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Video: The Touch-Sensitive Light-Up Robotic Skin from UC Berkeley

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In order to have the most amazing robot ever, you need all sorts of cool technology to culminate into that one electronic companion. You want it to have lifelike movement. You want it to have speech recognition. And you want it to have skin that lights up when touched. Wait… what?

The immediate applications of this technology might not exactly be entirely clear to the average layman, but researchers at the University of California, Berkeley have designed a unique electronic skin that will effectively light up when you touch it. Cooler still, the level of light is in proportion to how much pressure it detects. Push the skin harder and it lights up brighter.

The skin itself is thinner than a piece of paper and it is made from layers of plastic, along with a pressure-sensitive rubber, conductive silver ink, organic LEDs and thin-film transisters. It’s completely flexible, so it can be wrapped around a variety of surfaces. They have it outfitted with red, green, yellow or blue LEDs at the moment, but this can realistically be whatever color you want.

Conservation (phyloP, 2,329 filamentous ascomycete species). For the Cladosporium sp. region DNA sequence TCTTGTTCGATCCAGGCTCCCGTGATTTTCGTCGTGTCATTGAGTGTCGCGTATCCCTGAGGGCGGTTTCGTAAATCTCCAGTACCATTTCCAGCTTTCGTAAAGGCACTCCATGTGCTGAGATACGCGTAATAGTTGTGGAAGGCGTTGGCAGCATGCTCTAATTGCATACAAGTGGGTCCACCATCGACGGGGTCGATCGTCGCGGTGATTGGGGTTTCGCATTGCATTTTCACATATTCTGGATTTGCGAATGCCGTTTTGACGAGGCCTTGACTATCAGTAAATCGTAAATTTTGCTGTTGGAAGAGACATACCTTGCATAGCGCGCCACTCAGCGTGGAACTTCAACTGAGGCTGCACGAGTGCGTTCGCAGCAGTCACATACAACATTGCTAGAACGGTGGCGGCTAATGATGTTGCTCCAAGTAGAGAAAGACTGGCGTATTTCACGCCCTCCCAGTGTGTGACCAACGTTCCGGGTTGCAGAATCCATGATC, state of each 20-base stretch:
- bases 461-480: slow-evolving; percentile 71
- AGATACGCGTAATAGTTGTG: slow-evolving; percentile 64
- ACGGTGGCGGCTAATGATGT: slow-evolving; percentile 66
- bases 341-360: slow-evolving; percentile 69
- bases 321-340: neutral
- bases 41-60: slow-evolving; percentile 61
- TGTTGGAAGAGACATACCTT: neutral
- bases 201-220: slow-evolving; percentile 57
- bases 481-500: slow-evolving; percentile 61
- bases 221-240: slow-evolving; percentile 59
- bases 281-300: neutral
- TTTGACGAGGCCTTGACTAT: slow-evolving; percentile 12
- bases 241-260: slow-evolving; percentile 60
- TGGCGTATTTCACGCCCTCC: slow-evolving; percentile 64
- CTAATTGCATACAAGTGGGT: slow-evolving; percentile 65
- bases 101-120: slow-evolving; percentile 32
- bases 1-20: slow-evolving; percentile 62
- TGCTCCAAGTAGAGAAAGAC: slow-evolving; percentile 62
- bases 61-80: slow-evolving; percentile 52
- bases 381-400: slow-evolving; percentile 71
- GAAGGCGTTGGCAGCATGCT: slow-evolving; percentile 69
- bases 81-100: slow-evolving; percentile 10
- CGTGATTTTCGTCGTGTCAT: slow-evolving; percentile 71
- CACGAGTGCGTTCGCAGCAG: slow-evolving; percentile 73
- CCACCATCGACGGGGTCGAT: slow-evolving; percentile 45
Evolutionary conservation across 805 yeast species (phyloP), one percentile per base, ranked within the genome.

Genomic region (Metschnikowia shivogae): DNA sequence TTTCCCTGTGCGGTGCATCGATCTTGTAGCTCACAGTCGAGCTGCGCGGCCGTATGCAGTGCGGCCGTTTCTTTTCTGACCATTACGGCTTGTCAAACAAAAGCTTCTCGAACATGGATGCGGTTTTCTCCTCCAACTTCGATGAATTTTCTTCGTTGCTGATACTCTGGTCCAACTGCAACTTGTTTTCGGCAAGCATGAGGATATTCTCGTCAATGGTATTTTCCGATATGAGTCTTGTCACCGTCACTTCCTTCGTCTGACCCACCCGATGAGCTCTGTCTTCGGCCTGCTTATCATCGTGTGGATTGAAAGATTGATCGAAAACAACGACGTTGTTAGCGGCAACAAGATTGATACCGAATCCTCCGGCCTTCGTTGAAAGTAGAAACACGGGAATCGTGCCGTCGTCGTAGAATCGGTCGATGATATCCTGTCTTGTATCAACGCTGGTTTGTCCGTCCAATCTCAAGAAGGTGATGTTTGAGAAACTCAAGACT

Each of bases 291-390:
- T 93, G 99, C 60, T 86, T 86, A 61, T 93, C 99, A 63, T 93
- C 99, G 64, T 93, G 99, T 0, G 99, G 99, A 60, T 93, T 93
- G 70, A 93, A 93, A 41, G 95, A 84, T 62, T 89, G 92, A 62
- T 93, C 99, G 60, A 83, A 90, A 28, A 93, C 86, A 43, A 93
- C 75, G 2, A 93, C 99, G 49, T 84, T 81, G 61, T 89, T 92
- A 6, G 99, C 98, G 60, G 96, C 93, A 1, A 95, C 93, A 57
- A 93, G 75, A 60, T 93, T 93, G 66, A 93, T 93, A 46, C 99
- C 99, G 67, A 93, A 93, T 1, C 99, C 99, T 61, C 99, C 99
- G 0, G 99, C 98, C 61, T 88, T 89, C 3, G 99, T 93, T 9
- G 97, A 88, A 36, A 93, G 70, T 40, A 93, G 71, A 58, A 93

So, why would such an invention be useful? Fun factor aside, scientists have been actively working on developing materials that are pressure sensitive and could respond to stimuli in the environment. This could prove useful for human prosthetics or health-monitoring systems, but it could mean that we’ll soon have robots that can respond to the most minute of changes to the environment.

Source: Wired

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About Michael Kwan

A freelance writer and tech geek from Vancouver. Find me at michaelkwan.com and follow me on Twitter @michaelkwan.

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